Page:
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Page 8 of Kentucky Negro Educational Association Journal v.21 n.2

Part of Kentucky Negro Educational Association Journal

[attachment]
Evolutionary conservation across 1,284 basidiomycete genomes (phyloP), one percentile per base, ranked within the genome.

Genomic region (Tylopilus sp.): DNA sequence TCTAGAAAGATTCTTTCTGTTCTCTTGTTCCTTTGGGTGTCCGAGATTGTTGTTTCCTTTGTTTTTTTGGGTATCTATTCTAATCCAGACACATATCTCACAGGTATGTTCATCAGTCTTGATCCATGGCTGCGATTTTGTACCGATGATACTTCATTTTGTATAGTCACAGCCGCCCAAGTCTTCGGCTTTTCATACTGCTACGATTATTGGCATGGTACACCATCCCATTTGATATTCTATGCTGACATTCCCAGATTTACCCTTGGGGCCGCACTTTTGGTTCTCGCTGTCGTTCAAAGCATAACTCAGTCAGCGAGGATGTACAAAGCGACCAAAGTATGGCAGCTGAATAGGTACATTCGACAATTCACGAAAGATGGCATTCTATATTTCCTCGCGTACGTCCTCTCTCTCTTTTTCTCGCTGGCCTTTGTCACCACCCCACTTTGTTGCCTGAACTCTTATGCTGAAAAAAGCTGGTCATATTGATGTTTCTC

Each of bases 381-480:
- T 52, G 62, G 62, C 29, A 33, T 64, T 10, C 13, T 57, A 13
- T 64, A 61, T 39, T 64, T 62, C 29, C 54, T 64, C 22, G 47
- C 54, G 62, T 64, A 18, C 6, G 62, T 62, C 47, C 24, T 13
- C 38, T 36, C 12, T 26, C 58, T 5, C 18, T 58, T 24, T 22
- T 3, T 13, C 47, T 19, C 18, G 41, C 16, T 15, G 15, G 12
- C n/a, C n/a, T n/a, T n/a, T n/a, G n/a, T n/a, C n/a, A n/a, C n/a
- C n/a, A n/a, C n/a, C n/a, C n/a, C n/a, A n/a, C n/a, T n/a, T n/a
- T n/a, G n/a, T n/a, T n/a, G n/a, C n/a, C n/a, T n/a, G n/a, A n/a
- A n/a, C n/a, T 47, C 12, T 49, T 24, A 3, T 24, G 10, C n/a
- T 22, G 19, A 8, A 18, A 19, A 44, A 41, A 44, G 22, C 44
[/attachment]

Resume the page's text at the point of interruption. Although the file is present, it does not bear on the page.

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Curiculum offerings on all educational levels should be checked against the. above stated formula. On the secondary trade level, curriculum emphasis-should be on basic manipulative skills (shop work) that have broad application in varied occupational areas in the numerous skilled trades. On the intermediate (tech. nical institute level) and higher (professional and engineering levels), the emphasis should be on the conditioning sciences. ALL curriculum offerings on all educa- tional levels, including teacher college, should contain some provision for develop- ing social industrial relationships (the proper attitudes) relative to vocational occupational contributions which all students will eventually make in some degree to community development. As interested parties, affected by a dual system of both education and enploy- ment practices, it is essential, therefore, that we keep abreast of the growth in American Industrial Practices and Processes. Already, according to the 1946 Year Book of the American Association of Technical High Schools and Institutes, we are making wool and plastics from milk; rayon from wood; nylon from coal, water and air; lastex yarn from cotton and the milk of the rubber tree; artificial rubber from petroleum oragricultural products; using ultra-violet light.to tenderize the tough cuts of meat; the manufacture of vitamins; the quick freezing of foods; the manufacture of vinyl plastic, a new safety glass; the manufacture of glass fibres and cloth; the making of the preciptron which electrically removes all dust from the air; the making of an efficient fluorescent lamp, the nearest approach to the cold light of the firefly; the manufacture of the electric eye with its many uses; the production of airplane wings and hundreds of other parts from plastics; and the perfection of television. These are but a few of the products, machines and processes that have been announced to the public; in addition, .many more, including radar and the industrial application of atomic energy will be made available to the public in the near future. The'development of Vocational Guidance Programs of Education to meet the practical situations of such advanced occupational life offers a definite challenge. The solution lies dormant in the process of articulation and must, in the main, conform to the following six formulas of solution: First- The programs shall have as the primary preparatory objective the' "optimum" occupational adjustment of the individual-(a) in accordance with his needs, interests and capacities and (b) for the best interests of society accord- ing to a single standard set-up for American ideals of Democracy. Here a complete program of guidance, including selection. training, placing, and following-up on the job is implied. On jobs in an Industrial Democracy where employability involves (1) doing diversified manipulative skills in designated occupational areas; (2) knowing the. related technical knowledges that condition these skills; and (3) understanding the social and industrial significance of such jobs. According to Mays, "crgan- ized education meets its greatest opportunity to lead man to understand the social and spiritual significance of the work of his hands." Second: The programs shall contain provisions for measuring the results of our preparatory training and shall include provisions for supplementary train- ing in accordance with resulting changes in individuals and in society. 8

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